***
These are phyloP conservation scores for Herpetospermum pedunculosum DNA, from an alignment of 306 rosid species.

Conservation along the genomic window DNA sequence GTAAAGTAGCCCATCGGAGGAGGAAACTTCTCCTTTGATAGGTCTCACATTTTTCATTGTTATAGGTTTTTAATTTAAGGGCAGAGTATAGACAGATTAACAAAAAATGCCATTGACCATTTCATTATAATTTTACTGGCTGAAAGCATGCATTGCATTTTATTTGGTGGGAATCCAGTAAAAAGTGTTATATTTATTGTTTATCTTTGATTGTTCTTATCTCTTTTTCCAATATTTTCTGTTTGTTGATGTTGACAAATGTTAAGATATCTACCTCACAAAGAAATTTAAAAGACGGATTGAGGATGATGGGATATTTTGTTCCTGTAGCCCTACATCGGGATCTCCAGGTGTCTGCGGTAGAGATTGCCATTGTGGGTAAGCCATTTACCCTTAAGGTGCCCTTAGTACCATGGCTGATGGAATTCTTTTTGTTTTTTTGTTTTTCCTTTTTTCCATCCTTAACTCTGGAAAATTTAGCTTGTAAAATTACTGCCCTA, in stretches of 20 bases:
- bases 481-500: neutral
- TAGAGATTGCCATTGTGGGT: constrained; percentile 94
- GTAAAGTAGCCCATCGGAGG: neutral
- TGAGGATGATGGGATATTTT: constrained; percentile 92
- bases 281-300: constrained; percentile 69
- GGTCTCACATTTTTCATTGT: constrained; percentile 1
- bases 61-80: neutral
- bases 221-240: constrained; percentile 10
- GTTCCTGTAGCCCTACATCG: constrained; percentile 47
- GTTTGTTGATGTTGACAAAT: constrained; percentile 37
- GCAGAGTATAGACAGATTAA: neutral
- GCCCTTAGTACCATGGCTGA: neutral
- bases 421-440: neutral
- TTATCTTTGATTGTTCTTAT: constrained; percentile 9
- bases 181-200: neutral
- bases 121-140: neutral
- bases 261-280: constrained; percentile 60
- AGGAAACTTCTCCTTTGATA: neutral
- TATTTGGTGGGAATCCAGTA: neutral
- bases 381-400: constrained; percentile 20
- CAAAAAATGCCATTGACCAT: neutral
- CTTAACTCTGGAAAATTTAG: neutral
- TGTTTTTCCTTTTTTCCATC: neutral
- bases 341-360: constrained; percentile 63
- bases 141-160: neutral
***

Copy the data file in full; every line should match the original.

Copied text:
These are phyloP conservation scores for Herpetospermum pedunculosum DNA, from an alignment of 306 rosid species.

Conservation along the genomic window DNA sequence GTAAAGTAGCCCATCGGAGGAGGAAACTTCTCCTTTGATAGGTCTCACATTTTTCATTGTTATAGGTTTTTAATTTAAGGGCAGAGTATAGACAGATTAACAAAAAATGCCATTGACCATTTCATTATAATTTTACTGGCTGAAAGCATGCATTGCATTTTATTTGGTGGGAATCCAGTAAAAAGTGTTATATTTATTGTTTATCTTTGATTGTTCTTATCTCTTTTTCCAATATTTTCTGTTTGTTGATGTTGACAAATGTTAAGATATCTACCTCACAAAGAAATTTAAAAGACGGATTGAGGATGATGGGATATTTTGTTCCTGTAGCCCTACATCGGGATCTCCAGGTGTCTGCGGTAGAGATTGCCATTGTGGGTAAGCCATTTACCCTTAAGGTGCCCTTAGTACCATGGCTGATGGAATTCTTTTTGTTTTTTTGTTTTTCCTTTTTTCCATCCTTAACTCTGGAAAATTTAGCTTGTAAAATTACTGCCCTA, in stretches of 20 bases:
- bases 481-500: neutral
- TAGAGATTGCCATTGTGGGT: constrained; percentile 94
- GTAAAGTAGCCCATCGGAGG: neutral
- TGAGGATGATGGGATATTTT: constrained; percentile 92
- bases 281-300: constrained; percentile 69
- GGTCTCACATTTTTCATTGT: constrained; percentile 1
- bases 61-80: neutral
- bases 221-240: constrained; percentile 10
- GTTCCTGTAGCCCTACATCG: constrained; percentile 47
- GTTTGTTGATGTTGACAAAT: constrained; percentile 37
- GCAGAGTATAGACAGATTAA: neutral
- GCCCTTAGTACCATGGCTGA: neutral
- bases 421-440: neutral
- TTATCTTTGATTGTTCTTAT: constrained; percentile 9
- bases 181-200: neutral
- bases 121-140: neutral
- bases 261-280: constrained; percentile 60
- AGGAAACTTCTCCTTTGATA: neutral
- TATTTGGTGGGAATCCAGTA: neutral
- bases 381-400: constrained; percentile 20
- CAAAAAATGCCATTGACCAT: neutral
- CTTAACTCTGGAAAATTTAG: neutral
- TGTTTTTCCTTTTTTCCATC: neutral
- bases 341-360: constrained; percentile 63
- bases 141-160: neutral